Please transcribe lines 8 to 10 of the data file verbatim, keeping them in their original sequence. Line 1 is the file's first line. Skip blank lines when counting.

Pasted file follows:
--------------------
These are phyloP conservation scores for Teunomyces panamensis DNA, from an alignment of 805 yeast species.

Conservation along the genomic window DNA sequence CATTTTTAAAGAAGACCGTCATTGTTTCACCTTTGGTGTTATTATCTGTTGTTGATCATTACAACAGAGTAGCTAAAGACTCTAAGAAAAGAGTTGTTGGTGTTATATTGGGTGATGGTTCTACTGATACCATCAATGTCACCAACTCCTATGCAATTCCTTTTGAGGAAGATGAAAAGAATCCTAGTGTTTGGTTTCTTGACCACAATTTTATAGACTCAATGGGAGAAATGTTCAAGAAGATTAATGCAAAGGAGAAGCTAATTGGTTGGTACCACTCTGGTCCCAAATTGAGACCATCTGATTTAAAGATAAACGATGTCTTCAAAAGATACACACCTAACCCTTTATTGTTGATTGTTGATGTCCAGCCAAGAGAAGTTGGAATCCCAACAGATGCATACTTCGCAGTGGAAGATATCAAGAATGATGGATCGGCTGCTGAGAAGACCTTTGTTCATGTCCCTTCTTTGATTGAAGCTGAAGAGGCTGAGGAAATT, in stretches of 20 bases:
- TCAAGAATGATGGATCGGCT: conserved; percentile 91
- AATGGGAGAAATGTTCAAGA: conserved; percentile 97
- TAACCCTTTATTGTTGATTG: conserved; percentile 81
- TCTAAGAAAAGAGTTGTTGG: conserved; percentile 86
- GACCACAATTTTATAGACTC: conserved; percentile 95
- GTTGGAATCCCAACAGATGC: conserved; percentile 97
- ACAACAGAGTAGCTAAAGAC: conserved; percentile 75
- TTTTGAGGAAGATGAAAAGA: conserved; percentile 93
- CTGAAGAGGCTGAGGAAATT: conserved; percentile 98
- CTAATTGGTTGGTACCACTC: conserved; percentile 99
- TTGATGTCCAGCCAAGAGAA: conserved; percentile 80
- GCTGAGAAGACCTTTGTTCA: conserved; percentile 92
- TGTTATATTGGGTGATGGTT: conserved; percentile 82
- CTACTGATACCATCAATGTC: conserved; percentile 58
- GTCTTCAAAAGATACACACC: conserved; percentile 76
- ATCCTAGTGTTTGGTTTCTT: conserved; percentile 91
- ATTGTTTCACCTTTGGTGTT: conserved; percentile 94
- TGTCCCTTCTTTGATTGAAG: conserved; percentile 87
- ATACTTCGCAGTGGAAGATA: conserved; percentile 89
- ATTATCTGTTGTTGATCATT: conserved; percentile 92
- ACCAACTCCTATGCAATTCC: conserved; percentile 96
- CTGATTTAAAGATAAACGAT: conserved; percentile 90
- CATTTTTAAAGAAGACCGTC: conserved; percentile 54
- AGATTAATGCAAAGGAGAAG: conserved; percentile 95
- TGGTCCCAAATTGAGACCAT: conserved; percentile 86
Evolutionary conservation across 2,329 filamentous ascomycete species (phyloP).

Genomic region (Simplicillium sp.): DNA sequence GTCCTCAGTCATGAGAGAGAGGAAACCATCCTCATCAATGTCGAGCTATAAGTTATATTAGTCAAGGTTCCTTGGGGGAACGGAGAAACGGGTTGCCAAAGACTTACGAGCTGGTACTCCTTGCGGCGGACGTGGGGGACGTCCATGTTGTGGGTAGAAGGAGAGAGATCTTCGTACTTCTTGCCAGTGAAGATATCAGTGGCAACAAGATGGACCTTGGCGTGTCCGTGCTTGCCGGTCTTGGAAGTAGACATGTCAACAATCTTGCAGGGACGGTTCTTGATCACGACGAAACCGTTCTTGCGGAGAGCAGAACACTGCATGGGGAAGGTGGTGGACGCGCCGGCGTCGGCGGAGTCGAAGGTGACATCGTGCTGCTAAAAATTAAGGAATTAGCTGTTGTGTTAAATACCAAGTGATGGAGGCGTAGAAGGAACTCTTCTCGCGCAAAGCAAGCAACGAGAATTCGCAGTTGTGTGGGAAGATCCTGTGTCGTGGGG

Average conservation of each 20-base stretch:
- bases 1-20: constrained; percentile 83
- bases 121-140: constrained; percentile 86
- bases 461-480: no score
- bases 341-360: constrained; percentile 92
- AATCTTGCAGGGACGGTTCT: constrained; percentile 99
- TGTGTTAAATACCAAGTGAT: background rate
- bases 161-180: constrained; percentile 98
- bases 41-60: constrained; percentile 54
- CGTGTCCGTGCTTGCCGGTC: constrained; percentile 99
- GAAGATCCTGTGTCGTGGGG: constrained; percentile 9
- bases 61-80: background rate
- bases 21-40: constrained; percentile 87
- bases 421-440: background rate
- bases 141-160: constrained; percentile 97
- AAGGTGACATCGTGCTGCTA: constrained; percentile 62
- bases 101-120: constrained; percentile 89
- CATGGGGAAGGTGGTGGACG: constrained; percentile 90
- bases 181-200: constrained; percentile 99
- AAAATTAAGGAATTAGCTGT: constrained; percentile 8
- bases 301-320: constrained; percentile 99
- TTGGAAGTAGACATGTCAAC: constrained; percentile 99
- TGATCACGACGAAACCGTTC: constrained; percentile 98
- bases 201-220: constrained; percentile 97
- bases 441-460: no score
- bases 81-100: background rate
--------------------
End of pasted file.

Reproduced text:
- GTTGGAATCCCAACAGATGC: conserved; percentile 97
- ACAACAGAGTAGCTAAAGAC: conserved; percentile 75
- TTTTGAGGAAGATGAAAAGA: conserved; percentile 93